Who wouldn’t be hurt and angry if you were betrayed, slighted, or rejected by a loved one? But anger needs to be expressed assertively not aggressively. The truth needs to be spoken, but it needs to be spoken in love, not in a fit of rage with the intent to destroy or wound. There is no glory in attacking a mate who has taken responsibility after betrayal for a wrong done and who is trying to make amends. It may help bring momentary relief, but in the long run it leaves only an empty and alone feeling. No amount of torture when dealing with betrayal will be sufficient to stop the pain that was initially inflicted. Furthermore, the torture performed as a response to that pain will leave both parties in a worse state than before.

You may be asking, “How can I ever be with someone who has betrayed me?” and that’s a great question. The answer will never be found in fits of rage. You may not choose to be with the one who betrayed you. Your mate may fail to accept responsibility for what has happened which may leave you feeling unsafe. He or she may choose to abandon you, leaving you few choices. You may feel incapable of getting beyond the pain or you may have lost the desire to be with your mate. These are all possible outcomes. But if you continue to respond with integrity and honor, respect and love, then at the very least, when all is said and done you will have your own self-respect and life intact which is essential for recovering from an affair.

Break The Pattern

When thinking about the couple at the beginning of this article, I grieve that he failed her and himself by breaking his vows to his wife. I grieve the fact that she was unable to control her anger and so wounded herself, her husband and her children. I grieve the fact that now his anger has become destructive and is costing him his self-respect and causing him to respond in ways he never wanted. I grieve the fact that their lack of anger management destroyed what they both wanted. Since they have been living in this horrible cycle of anger for two years, we can assume that they both actually want the marriage. Otherwise, he wouldn’t have stayed around for two years, enduring her destructive anger, and she wouldn’t have hung in there for two years dealing with betrayal, destroying herself and her husband. But I’m afraid this destructive cycle of anger and hurt may have caused just as much damage as the betrayal, and caused each to become someone or something they never wanted to be. But anger will do that.

If you are stuck in this destructive cycle I would encourage you to consider EMS Online. The EMS Online course will give you a safe place to break through the barriers of anger and start on the road to healing and recovery.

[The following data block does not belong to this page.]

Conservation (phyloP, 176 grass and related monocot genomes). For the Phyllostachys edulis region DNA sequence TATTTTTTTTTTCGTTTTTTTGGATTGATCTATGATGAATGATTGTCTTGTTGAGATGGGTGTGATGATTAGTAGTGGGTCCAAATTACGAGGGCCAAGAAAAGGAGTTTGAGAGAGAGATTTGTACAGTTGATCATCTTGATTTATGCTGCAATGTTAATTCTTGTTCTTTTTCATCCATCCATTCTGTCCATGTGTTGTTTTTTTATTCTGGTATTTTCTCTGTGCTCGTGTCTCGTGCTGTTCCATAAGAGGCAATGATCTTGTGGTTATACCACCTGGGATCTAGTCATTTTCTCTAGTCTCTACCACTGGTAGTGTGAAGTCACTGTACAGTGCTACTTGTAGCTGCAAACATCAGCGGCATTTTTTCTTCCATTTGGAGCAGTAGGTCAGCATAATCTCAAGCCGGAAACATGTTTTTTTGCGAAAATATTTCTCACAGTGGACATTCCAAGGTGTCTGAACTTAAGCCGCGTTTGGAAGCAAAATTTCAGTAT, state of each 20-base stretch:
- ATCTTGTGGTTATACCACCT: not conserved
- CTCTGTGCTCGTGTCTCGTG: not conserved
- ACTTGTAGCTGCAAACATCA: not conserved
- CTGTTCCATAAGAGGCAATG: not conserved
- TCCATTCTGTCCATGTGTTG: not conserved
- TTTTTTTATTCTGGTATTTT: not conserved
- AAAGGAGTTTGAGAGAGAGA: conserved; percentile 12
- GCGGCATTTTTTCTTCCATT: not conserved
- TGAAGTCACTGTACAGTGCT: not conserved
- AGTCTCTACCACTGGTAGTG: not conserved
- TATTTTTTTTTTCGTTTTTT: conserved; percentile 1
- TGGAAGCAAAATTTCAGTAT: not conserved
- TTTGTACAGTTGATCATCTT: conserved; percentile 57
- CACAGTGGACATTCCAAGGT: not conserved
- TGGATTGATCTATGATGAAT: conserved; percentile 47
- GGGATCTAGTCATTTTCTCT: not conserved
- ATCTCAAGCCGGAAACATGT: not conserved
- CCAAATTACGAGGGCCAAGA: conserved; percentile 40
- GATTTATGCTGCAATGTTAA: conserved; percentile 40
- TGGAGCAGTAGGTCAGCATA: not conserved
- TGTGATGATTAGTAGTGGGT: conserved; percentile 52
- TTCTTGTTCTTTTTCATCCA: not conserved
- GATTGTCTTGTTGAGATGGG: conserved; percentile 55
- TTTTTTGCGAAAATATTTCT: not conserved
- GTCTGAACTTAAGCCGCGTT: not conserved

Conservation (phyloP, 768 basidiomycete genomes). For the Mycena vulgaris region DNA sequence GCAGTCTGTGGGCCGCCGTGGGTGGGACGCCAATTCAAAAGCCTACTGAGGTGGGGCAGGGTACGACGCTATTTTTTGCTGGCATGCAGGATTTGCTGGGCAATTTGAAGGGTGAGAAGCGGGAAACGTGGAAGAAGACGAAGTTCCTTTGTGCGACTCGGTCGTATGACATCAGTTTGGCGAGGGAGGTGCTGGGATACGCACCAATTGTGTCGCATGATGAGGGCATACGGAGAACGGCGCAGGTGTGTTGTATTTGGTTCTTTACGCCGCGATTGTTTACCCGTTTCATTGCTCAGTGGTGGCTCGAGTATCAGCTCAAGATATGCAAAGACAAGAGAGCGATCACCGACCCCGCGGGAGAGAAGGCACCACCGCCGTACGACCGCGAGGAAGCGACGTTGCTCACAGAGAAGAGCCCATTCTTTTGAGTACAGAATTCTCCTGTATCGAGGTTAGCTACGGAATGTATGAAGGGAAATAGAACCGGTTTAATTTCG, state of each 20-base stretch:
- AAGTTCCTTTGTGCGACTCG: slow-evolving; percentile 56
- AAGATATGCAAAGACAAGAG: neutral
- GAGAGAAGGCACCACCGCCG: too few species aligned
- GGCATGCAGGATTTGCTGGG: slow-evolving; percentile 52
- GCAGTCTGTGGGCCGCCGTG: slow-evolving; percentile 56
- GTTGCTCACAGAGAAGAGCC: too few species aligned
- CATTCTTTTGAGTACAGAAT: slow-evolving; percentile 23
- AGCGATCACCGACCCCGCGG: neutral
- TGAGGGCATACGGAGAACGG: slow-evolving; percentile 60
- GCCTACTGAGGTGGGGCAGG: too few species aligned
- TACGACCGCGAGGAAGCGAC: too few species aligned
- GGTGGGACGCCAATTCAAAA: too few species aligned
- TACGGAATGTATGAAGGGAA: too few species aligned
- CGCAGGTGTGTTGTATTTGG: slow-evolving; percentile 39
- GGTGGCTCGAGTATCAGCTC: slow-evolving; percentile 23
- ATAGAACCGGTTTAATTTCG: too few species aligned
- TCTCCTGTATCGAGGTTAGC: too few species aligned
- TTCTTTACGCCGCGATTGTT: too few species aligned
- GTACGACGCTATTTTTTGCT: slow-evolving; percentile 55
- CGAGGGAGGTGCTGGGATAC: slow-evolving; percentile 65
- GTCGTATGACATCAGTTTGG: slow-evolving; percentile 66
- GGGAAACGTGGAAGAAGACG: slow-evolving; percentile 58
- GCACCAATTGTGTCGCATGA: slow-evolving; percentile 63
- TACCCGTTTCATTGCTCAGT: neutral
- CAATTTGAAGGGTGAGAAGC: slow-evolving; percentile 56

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that horrible feeling of rage

I am only too familiar with that white hot, burning, all consuming rage. We went through several revelations of my husband's betrayal because he initially tried to deny and downplay. We are coming up on the 3rd anniversary of the 1st revelation of his affair, which makes this time of year so hard for me. And when I think about it, I remember all too well how I was so filled with anger that I was scared of myself. I wanted to not only emotionally hurt my husband and his AP, but I had thoughts of physically harming them as well. It frightens me to think about the intensity of my anger and how hard it was, and has been, to deal with. I am thankful that much of that initial blinding rage has passed, due to time, recovery efforts on both our parts, and my husband's grief and remorse, and willingness to accept responsibility for what he did. But I still have those flashes of anger when his betrayal comes to mind. I guess that now it is less rage and more of an aching pain, almost like a tootheache. Sometimes it is barely noticable and I can put it out of my mind...other times it throbs fiercely reminding me of it's presence, keeping me awake at night.

Anger from the Cheating Spouse

How about when the cheating spouse can't control their anger and help to heal? After discovery, sincere talks, disclosure and resolution are prevented because the CS can't communicate without anger, expletives, contempt, stonewalling, "just get over it", hate you, f you, etc. I'm the betrayed spouse facing uncontrolled anger from the CS.

Angry CS

I am also dealing with anger from my CS whenever he feels I am quiet or if I ask him anything he feels uncomfortable answering. I refuse to punish him for a mistake he has owned and tried to change, so how is it fair that if there is a situation that arises that I carefully express my discomfort, I am met with rage and anger? I am never beyond reassuring him, no matter if what he feels is unreasonable to me, when that isn't reciprocated, it makes me feel humiliated all over again. And fearful that I will slide back into self-preservation which will be horrible. I don't want to live in fear of angry response, that isn't fair.

I'm in the same boat